The Investment column: Boosey upbeat on bid speculation

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The Independent Online
SO IT LOOKS as if Boosey & Hawkes's unfinished symphony might at last be drawing to a close. The classical music publisher and instrument maker was effectively put into play when Carl Fischer, the privately-owned US group which owns 45 per cent of Boosey, put itself up for sale.

That was a year ago. Since then, enough names to staff an orchestra have been linked with the group, but no deal has been done. Now Carl Fischer has given bidders until the end of the month to come up with their best offer.

Revived bid speculation will be welcomed by Boosey shareholders, who have seen the value of their investment plunge by a third since last August when the shares peaked at 1062.5p. They jumped 42.5p to 722.5p on the news yesterday. Even Boosey itself has tabled some kind of an offer, though it will not say what.

But even without the added frisson of a possible bid, Boosey shares deserve a look. Results out yesterday showed pre-exceptional profits rising 5 per cent to pounds 8.1m on turnover up 4 per cent to pounds 94.8m.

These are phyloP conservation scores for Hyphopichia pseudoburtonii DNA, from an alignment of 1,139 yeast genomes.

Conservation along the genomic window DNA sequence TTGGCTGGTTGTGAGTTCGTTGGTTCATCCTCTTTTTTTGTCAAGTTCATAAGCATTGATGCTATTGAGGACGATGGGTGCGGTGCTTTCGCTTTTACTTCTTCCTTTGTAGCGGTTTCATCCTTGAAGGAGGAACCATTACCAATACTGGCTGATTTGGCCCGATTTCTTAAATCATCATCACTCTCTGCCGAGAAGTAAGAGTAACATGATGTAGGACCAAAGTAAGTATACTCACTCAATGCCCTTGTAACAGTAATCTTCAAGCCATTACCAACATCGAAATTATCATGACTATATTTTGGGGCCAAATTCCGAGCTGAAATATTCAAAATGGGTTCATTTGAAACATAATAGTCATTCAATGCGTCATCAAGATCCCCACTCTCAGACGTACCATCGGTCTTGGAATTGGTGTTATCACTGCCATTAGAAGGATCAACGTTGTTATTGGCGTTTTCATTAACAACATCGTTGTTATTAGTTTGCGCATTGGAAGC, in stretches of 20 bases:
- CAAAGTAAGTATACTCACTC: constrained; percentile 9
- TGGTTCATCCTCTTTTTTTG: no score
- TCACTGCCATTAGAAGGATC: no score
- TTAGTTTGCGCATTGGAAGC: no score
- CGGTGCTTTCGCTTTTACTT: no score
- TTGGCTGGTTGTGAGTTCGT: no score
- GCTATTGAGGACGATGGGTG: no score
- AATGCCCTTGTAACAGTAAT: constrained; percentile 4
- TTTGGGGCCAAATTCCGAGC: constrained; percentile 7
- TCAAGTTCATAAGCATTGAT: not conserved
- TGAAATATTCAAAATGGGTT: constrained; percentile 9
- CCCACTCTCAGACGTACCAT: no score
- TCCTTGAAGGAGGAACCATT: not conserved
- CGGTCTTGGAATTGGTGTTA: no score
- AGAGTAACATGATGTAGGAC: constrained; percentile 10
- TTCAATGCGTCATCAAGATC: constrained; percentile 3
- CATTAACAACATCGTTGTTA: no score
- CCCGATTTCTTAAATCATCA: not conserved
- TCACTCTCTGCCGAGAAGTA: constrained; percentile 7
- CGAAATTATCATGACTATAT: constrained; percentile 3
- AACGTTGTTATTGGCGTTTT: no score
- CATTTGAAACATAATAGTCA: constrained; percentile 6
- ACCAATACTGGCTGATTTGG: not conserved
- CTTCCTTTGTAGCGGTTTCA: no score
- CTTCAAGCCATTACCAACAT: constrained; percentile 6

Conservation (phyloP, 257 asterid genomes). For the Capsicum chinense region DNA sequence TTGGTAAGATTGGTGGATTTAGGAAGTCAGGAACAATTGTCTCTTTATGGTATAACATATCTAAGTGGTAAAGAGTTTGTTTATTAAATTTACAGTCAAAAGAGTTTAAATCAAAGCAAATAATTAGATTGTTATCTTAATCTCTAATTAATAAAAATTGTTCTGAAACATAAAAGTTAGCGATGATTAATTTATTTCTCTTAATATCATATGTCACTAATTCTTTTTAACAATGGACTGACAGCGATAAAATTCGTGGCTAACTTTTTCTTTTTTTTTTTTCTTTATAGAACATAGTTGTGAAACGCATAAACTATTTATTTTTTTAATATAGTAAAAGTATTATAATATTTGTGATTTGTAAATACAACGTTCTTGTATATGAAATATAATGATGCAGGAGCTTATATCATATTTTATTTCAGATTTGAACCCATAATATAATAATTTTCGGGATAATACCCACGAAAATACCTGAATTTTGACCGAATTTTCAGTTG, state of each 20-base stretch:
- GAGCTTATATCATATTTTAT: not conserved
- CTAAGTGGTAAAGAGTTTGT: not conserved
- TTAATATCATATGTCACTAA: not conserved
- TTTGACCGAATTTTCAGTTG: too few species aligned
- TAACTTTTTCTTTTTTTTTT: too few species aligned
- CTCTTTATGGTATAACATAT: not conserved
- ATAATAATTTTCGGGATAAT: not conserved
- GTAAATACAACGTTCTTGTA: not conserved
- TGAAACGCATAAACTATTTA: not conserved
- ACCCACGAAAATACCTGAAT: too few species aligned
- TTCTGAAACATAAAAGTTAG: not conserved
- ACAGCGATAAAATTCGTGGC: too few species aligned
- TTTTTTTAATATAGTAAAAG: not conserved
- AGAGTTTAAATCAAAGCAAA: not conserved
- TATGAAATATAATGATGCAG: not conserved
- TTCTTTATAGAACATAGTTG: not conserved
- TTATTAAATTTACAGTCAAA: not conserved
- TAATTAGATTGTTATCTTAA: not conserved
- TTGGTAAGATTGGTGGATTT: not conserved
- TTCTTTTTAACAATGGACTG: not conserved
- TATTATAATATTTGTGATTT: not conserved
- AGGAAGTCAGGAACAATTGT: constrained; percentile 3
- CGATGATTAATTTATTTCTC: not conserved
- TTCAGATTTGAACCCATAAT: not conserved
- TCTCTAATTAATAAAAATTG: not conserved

That's a robust performance, given that overseas sales were held back by the strong pound. The publishing business also suffered from a drop in performances of Richard Strauss's work ahead of the 50th anniversary of the composer's death next year, when numerous special events are planned.

Looking ahead, there is still plenty of scope for growth in the US where Boosey - despite doubling its share of the market in the past five years - is still a relatively small player.

Dresdner Kleinwort Benson, the stockbroker, forecasts profits of pounds 9.7m this year, and expects annual earnings growth of 15 per cent thereafter. Whether a bid eventually emerges or not, the shares, on a forward price/earnings ratio of 21, are good value.